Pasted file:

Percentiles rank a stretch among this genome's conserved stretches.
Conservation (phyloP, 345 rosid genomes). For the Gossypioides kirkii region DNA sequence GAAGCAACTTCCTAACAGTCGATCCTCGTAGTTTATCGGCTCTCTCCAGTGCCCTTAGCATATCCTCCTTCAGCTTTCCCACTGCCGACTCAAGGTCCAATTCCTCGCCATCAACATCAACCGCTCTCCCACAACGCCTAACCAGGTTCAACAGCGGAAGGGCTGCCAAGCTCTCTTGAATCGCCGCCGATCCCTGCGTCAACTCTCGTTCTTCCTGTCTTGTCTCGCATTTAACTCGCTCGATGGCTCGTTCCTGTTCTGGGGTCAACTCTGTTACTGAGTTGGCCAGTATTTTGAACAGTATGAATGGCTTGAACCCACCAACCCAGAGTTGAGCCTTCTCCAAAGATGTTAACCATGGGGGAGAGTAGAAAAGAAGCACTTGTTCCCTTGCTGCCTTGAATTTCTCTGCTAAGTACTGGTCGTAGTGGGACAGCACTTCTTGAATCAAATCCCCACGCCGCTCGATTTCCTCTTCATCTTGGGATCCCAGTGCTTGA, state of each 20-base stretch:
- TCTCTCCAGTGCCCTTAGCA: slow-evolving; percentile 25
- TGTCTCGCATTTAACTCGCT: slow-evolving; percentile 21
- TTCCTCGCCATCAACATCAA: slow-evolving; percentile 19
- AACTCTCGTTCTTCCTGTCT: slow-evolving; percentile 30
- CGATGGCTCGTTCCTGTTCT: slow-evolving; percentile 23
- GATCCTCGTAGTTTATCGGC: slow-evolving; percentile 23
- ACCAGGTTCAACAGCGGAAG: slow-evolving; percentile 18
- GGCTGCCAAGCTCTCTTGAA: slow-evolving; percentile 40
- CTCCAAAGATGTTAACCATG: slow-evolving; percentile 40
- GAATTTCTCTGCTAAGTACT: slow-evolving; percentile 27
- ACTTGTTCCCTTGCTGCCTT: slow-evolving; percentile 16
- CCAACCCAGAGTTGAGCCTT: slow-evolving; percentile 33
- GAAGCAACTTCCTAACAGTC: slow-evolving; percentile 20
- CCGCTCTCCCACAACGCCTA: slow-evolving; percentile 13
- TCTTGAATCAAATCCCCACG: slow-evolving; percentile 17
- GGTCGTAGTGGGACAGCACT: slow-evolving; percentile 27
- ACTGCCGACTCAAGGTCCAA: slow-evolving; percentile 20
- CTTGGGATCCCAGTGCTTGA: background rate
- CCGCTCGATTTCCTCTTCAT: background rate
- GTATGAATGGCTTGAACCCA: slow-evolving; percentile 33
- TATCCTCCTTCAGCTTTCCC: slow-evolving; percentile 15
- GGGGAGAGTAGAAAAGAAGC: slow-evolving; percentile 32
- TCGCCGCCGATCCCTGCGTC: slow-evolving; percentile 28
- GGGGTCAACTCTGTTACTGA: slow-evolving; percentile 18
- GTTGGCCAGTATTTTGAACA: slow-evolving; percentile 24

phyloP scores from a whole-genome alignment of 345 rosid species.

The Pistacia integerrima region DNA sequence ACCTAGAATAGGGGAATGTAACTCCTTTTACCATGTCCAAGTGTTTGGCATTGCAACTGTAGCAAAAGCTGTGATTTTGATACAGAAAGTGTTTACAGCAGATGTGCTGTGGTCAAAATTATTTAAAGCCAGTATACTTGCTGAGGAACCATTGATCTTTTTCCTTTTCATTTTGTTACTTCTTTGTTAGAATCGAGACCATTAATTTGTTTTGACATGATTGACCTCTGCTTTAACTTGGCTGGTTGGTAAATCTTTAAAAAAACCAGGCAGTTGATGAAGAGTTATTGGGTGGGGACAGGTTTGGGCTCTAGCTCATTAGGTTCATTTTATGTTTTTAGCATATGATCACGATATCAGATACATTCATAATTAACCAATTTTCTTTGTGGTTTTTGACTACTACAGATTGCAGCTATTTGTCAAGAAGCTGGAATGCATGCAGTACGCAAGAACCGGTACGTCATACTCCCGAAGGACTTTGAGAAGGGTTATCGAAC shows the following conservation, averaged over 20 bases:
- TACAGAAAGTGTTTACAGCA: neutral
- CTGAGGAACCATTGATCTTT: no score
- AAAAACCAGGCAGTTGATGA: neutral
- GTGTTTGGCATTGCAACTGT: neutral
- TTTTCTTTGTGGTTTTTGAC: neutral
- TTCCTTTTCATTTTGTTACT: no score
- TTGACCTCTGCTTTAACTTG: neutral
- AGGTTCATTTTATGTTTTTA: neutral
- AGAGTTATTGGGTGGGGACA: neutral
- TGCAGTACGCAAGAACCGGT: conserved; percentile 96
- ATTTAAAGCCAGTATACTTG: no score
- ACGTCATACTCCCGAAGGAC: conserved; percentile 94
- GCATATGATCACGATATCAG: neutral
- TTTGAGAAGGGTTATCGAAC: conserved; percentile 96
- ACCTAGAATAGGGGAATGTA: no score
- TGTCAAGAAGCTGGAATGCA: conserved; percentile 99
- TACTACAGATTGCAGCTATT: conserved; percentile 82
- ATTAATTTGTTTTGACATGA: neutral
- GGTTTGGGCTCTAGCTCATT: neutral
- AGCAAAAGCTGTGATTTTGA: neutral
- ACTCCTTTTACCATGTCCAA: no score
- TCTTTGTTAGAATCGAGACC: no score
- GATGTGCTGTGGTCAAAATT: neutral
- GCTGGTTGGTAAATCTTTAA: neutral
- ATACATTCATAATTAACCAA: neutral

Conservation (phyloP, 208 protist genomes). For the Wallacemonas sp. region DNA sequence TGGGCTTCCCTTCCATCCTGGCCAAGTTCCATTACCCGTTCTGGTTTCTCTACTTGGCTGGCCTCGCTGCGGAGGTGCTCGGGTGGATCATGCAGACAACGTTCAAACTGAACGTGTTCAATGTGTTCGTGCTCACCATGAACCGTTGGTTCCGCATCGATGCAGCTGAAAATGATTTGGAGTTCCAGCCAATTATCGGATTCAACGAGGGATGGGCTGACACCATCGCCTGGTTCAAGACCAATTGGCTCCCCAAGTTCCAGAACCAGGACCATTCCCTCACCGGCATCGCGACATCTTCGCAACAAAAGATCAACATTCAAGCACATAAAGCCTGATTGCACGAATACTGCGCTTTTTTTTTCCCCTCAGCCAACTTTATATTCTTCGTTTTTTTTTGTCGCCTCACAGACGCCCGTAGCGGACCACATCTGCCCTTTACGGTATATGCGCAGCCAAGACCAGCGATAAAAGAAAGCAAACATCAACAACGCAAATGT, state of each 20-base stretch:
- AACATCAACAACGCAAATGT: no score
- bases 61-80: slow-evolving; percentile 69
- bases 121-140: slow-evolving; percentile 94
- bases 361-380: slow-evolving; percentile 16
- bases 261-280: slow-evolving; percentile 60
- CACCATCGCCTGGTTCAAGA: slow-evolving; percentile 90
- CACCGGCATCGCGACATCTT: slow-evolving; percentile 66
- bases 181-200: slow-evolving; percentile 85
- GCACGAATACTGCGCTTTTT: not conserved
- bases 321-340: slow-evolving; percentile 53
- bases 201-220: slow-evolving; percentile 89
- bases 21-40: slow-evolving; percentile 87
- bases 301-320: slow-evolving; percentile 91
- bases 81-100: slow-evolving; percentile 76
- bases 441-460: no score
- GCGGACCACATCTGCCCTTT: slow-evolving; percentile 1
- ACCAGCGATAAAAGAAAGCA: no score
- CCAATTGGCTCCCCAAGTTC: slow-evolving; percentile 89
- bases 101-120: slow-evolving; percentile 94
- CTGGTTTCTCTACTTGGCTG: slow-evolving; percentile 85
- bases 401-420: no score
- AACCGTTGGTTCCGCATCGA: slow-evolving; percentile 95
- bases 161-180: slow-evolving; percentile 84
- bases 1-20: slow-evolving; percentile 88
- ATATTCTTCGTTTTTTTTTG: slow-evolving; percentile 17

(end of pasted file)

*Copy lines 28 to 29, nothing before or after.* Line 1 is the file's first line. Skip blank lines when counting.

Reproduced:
phyloP scores from a whole-genome alignment of 345 rosid species.

The Pistacia integerrima region DNA sequence ACCTAGAATAGGGGAATGTAACTCCTTTTACCATGTCCAAGTGTTTGGCATTGCAACTGTAGCAAAAGCTGTGATTTTGATACAGAAAGTGTTTACAGCAGATGTGCTGTGGTCAAAATTATTTAAAGCCAGTATACTTGCTGAGGAACCATTGATCTTTTTCCTTTTCATTTTGTTACTTCTTTGTTAGAATCGAGACCATTAATTTGTTTTGACATGATTGACCTCTGCTTTAACTTGGCTGGTTGGTAAATCTTTAAAAAAACCAGGCAGTTGATGAAGAGTTATTGGGTGGGGACAGGTTTGGGCTCTAGCTCATTAGGTTCATTTTATGTTTTTAGCATATGATCACGATATCAGATACATTCATAATTAACCAATTTTCTTTGTGGTTTTTGACTACTACAGATTGCAGCTATTTGTCAAGAAGCTGGAATGCATGCAGTACGCAAGAACCGGTACGTCATACTCCCGAAGGACTTTGAGAAGGGTTATCGAAC shows the following conservation, averaged over 20 bases: